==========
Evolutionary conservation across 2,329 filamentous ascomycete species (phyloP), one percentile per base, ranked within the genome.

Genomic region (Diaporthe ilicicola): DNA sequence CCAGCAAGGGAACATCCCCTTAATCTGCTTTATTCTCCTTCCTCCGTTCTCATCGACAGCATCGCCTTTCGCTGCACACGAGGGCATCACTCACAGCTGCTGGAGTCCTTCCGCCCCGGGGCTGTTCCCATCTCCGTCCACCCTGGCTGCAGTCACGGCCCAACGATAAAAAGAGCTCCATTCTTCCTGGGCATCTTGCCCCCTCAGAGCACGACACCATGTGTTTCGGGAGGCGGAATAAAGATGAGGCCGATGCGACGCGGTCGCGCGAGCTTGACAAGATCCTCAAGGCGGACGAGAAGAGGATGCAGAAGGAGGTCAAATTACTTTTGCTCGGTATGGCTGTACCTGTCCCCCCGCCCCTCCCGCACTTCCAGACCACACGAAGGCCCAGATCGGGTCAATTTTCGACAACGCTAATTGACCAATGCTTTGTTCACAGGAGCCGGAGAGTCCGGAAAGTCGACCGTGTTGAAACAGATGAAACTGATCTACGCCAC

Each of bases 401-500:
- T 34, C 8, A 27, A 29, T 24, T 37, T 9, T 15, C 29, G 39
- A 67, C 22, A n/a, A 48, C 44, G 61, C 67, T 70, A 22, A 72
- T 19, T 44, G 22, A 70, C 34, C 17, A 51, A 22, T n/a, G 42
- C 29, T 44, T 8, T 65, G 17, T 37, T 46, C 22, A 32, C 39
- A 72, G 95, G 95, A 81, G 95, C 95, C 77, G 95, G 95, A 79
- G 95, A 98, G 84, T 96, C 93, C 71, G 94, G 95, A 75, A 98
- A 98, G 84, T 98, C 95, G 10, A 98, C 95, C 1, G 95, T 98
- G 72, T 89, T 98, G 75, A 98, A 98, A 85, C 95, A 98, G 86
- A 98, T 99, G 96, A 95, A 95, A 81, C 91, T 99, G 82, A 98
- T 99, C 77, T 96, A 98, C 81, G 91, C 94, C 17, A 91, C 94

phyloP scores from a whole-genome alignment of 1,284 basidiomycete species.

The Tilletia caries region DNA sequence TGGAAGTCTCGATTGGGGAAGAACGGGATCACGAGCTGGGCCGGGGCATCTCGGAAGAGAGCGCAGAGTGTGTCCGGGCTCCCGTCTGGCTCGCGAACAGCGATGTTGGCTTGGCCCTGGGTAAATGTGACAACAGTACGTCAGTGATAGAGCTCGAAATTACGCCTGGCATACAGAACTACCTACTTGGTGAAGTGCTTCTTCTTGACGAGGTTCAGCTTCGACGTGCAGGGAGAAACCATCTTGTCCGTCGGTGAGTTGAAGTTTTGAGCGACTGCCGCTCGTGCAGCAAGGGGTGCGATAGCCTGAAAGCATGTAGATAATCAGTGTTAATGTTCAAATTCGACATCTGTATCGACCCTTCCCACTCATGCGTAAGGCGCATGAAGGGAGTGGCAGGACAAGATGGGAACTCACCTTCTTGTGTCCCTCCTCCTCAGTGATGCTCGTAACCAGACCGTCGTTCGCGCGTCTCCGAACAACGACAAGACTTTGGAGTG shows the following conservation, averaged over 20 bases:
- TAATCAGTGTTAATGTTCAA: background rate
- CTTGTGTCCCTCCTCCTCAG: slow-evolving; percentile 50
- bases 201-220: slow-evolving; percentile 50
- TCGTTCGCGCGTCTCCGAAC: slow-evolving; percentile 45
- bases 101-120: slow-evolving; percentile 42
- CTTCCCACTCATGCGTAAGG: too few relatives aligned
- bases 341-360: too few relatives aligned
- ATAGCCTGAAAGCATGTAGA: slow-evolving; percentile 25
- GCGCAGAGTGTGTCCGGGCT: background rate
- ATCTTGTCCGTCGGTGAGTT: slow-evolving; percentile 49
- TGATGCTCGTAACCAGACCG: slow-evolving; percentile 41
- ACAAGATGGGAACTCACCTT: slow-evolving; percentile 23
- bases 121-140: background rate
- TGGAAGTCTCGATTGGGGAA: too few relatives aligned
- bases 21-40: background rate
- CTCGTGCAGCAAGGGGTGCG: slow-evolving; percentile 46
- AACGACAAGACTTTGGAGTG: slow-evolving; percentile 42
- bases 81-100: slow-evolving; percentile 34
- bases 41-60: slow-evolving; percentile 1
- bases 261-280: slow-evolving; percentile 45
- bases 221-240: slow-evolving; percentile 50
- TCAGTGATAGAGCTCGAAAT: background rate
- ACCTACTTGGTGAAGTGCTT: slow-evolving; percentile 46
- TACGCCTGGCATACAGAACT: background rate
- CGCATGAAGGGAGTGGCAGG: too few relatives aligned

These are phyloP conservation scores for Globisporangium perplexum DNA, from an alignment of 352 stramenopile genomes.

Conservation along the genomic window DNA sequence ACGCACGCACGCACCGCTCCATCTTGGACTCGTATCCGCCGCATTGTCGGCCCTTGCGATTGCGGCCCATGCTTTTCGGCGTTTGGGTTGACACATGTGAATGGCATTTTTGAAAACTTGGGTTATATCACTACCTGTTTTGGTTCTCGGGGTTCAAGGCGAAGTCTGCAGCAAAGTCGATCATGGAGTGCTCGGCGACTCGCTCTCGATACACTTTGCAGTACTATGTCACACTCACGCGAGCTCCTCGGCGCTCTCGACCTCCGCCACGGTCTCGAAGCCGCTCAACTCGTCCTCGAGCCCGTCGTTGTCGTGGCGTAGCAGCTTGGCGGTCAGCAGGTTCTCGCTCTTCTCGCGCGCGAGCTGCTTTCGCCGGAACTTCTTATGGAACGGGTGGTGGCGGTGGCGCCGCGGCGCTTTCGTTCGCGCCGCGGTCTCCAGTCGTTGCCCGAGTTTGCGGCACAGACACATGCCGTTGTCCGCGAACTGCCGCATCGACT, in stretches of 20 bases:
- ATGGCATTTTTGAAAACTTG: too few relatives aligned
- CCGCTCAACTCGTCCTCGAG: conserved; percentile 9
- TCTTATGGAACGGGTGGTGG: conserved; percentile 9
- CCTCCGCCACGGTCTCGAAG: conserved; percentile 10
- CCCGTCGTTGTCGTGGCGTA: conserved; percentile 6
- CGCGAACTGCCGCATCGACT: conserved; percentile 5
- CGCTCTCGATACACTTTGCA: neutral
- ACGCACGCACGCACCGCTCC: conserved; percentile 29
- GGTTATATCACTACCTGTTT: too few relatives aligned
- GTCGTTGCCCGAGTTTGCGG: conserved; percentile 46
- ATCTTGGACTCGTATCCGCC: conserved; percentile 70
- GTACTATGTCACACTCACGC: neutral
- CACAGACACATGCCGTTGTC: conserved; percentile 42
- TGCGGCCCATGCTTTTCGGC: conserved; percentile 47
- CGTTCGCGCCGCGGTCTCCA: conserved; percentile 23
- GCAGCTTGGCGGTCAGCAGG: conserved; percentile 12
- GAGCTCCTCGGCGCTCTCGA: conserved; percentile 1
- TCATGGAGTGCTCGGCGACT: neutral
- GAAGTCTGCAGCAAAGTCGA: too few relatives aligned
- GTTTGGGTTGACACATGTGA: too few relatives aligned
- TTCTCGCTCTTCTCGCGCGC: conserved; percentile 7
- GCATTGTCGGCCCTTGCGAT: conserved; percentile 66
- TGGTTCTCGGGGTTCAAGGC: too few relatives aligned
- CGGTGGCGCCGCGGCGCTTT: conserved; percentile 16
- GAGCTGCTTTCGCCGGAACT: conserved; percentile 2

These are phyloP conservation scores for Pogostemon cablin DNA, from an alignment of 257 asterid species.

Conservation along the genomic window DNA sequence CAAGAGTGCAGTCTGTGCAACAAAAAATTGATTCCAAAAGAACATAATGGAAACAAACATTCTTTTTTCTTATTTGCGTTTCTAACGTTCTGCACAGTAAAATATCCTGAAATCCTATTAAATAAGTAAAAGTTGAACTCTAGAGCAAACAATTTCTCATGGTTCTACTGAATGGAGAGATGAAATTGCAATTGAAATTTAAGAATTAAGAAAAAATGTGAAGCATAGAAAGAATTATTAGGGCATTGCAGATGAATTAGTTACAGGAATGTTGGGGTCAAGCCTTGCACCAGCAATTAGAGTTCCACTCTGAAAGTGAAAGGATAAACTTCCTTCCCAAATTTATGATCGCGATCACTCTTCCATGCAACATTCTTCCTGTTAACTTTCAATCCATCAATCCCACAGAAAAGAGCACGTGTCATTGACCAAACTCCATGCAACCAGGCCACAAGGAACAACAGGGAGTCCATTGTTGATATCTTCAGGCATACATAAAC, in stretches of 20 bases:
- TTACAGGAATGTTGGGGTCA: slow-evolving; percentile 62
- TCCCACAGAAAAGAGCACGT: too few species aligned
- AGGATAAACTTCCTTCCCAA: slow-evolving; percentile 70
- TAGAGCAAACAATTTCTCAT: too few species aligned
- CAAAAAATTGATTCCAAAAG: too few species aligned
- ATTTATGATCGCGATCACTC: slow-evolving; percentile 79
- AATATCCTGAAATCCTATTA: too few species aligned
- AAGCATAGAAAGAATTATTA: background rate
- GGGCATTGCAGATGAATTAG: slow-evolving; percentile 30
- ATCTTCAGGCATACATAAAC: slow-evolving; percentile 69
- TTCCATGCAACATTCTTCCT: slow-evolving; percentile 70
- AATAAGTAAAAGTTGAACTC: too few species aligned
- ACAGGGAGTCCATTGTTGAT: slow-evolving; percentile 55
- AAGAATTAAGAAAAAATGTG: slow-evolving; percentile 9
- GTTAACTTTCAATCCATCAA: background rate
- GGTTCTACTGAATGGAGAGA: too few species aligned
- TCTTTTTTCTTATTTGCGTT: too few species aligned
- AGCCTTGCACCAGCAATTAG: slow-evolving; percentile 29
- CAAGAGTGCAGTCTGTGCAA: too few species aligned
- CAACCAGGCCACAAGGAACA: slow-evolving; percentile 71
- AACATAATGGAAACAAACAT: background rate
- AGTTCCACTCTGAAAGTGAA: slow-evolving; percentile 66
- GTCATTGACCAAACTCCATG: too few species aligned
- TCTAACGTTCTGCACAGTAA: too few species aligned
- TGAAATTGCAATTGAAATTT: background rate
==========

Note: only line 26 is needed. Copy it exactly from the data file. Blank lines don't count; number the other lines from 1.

- TGATGCTCGTAACCAGACCG: slow-evolving; percentile 41